Bernard Rourke ALSTON, 626 Private - RTA - ID# 535

Bernard Rourke ALSTON, 626 Private F Coy - Cheops ID#535


‘... a merry scamp’


A Twist of Fate

Our paternal grandfather Bernard Rourke ALSTON enlisted into the First AIF at the Kalgoorlie Drill Hall on 15 August 1914.

It was by a twist of fate that he was in Kalgoorlie at the time War was declared as he was not a native of the West. Bernie hailed from Alexandra, a beautiful pastoral district in the foothills of the High Country in Victoria. He had followed two of his elder brothers (Henry & Percy) who had already made their way to the West for work. In August 1914 Bernie was a clerk in the Union Bank at 189 Hannan Street. He had just turned 22.

Robert Ford BRYANT – RTA – ID# 194



 Always charge sideways – there is less to shoot at!


 Calm before the storm

Bryant family legend has it that as a teenager, Robert, or Bob as he preferred to be called, rode his bicycle from Mount Magnet to Perth (a distance of almost 600 kms) to watch a cricket match. There’s a strong possibility that the story is true. Bob was known for his determination, his strength of character and love of sport and physical challenges, traits he constantly exhibited throughout his life.

INMAN, John William (Jack) - Not in Photo

INMAN, Edwin Stanley - RTA ID# 154


  inman john william1


I do hope we will be spared to return to you dear people again


Australia is at war!

It was in August 1914 and with a heavy heart that Caroline Barlow learnt that Australia was at war.

Married at eighteen, she had given birth to thirteen children, eight by her abusive first husband, George Inman and five by her much younger second husband, Lambert Barlow.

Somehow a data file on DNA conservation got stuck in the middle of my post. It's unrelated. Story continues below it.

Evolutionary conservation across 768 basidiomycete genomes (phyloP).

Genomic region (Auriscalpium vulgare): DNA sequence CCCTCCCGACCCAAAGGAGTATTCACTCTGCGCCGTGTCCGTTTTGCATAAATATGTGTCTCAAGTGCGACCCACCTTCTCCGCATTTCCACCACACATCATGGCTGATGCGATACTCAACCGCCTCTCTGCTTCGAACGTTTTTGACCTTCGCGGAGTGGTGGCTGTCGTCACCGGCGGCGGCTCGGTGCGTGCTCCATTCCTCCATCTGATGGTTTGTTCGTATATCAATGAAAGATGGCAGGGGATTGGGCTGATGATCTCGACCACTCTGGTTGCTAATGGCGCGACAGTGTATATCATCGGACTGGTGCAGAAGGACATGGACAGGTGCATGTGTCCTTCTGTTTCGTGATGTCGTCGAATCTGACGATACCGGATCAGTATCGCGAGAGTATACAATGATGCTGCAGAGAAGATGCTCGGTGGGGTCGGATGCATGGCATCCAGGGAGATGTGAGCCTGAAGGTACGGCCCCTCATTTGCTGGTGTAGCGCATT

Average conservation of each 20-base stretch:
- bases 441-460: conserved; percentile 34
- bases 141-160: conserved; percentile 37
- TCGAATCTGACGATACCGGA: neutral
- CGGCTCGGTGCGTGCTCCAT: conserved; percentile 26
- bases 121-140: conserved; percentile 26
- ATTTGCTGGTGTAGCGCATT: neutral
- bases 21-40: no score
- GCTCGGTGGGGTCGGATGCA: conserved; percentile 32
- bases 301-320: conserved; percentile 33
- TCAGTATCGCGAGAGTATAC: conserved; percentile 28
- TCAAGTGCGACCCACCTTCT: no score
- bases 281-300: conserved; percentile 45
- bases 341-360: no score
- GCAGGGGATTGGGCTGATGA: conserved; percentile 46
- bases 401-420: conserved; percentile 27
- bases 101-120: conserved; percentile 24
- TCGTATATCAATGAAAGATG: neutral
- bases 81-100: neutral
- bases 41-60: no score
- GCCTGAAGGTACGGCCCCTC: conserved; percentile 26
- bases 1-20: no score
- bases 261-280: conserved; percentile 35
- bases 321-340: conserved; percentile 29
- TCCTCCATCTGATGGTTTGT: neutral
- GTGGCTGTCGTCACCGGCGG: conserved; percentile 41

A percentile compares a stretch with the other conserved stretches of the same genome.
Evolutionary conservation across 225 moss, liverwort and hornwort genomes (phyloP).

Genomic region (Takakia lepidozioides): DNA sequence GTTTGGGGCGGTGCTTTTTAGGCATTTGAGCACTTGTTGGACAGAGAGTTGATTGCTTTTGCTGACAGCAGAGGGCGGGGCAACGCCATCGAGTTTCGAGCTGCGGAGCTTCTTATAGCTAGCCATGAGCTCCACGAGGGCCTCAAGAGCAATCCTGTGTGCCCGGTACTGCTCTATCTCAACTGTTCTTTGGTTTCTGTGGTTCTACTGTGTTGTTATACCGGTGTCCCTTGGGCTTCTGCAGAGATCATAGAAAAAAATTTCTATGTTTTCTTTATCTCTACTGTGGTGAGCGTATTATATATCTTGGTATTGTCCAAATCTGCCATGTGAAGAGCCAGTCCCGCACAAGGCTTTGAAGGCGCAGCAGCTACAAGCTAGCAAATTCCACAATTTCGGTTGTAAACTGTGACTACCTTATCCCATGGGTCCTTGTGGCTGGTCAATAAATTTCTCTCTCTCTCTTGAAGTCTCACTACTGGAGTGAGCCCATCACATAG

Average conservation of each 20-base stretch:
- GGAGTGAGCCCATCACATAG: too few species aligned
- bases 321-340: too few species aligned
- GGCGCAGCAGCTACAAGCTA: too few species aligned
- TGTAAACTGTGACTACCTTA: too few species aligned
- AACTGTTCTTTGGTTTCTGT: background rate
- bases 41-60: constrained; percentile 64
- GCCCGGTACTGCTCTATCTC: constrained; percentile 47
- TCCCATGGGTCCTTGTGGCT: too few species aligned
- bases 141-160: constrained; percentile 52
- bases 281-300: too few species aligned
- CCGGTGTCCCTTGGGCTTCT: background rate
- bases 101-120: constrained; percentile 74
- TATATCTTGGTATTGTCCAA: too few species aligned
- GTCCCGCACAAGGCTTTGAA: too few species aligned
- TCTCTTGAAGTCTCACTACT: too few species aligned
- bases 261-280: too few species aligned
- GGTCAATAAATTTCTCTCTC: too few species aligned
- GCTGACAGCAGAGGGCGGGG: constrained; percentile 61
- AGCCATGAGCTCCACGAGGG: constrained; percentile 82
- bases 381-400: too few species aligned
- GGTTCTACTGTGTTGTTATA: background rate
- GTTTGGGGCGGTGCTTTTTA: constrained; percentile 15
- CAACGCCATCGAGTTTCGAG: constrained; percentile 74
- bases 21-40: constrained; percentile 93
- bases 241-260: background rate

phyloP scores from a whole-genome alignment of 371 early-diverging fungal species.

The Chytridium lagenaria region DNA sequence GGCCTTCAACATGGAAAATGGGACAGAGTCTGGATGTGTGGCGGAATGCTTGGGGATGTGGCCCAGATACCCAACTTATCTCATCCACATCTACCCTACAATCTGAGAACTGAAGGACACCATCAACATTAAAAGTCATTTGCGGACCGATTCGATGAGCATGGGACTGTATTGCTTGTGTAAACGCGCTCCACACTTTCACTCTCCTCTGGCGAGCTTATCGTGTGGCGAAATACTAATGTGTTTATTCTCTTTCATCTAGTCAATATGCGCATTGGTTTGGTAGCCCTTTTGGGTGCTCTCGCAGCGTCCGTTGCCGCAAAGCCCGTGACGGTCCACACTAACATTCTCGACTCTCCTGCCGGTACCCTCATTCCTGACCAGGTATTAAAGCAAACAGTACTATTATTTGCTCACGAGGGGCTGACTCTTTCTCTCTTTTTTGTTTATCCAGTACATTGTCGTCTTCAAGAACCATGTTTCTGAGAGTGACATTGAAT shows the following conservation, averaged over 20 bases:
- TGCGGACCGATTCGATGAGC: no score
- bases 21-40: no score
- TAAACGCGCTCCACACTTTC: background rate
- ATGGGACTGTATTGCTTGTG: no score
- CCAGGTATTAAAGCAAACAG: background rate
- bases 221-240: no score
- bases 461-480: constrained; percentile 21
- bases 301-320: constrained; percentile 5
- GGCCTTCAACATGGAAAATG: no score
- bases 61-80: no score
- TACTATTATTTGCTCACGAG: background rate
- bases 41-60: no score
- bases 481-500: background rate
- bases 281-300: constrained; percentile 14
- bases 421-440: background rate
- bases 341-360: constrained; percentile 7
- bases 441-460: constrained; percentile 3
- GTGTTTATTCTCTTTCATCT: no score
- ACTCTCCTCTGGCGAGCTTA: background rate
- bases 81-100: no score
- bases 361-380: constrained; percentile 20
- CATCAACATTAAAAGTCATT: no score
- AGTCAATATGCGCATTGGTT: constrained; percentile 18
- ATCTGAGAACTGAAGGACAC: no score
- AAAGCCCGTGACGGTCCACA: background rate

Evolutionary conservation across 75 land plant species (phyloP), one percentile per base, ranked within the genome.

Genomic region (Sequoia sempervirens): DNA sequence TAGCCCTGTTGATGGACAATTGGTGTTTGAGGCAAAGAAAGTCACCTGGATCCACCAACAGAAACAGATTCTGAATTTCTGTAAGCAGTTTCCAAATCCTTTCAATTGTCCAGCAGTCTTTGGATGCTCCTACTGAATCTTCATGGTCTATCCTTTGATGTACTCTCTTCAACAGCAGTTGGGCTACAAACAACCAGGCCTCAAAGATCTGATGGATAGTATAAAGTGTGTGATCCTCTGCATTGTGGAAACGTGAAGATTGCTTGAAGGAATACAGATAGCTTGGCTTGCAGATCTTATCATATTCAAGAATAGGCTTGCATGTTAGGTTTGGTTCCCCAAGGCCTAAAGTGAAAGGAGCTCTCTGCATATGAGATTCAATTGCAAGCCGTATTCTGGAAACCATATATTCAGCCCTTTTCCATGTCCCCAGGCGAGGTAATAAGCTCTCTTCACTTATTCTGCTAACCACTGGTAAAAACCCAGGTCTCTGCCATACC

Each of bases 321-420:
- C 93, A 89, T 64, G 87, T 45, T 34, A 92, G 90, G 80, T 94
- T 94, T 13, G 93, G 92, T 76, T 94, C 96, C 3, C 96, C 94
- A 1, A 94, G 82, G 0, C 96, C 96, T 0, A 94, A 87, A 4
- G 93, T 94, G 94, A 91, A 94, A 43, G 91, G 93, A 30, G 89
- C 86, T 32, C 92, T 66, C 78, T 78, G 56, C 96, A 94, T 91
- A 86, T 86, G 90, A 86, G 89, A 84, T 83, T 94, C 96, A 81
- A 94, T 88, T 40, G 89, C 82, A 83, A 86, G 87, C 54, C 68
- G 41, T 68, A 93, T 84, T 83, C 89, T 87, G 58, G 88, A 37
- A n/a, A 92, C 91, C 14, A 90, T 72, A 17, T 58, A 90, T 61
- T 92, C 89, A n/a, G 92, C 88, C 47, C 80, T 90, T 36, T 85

Alvared Roe Cecil CLIFTON - RTA ID# 184

Selfless to a fault 184


... tall, strong, suave and unperturbed, selfless to a fault, (he) was held in high esteem by his comrades ...


In his memoir of the 1914-1918 war years, George Medcalf described his 11th Battalion friend Alvared Clifton thus

It would appear that Alvared or Alvie as he was known, was not only selfless but completely lacking in affectation. On the attestation paper he completed when enlisting for military service abroad, he wrote but one word ‘labourer’ in answer to question 5 - What is your trade or calling?

Ferdinand George MEDCALF - RTA - ID# 105


... an unusually modest type of man ...

Ferdinand George Medcalf's intelligence, leadership and courage earned him a Distinguished Service Order, a mention in despatches and a recommendation for a Military Cross.

He enlisted in the 11th Battalion AIF in 1914 as a Private and was invalided back to Australia in March 1917 as a Captain.

Ernest John MESSENGER - RTA - ID# 380


He lived a full life...

My great grandmother’s brother Ernest was born in South Australia in 1881. He was the second eldest of the eleven children born to George and Jane Messenger. For many years, George had worked as a lumper at the Adelaide docks but when gold was discovered in Western Australia, he decided to try his luck in the Kalgoorlie goldfields. The family relocated to Western Australia in 1898 when Ernest was seventeen and George found work hauling water for the prospectors.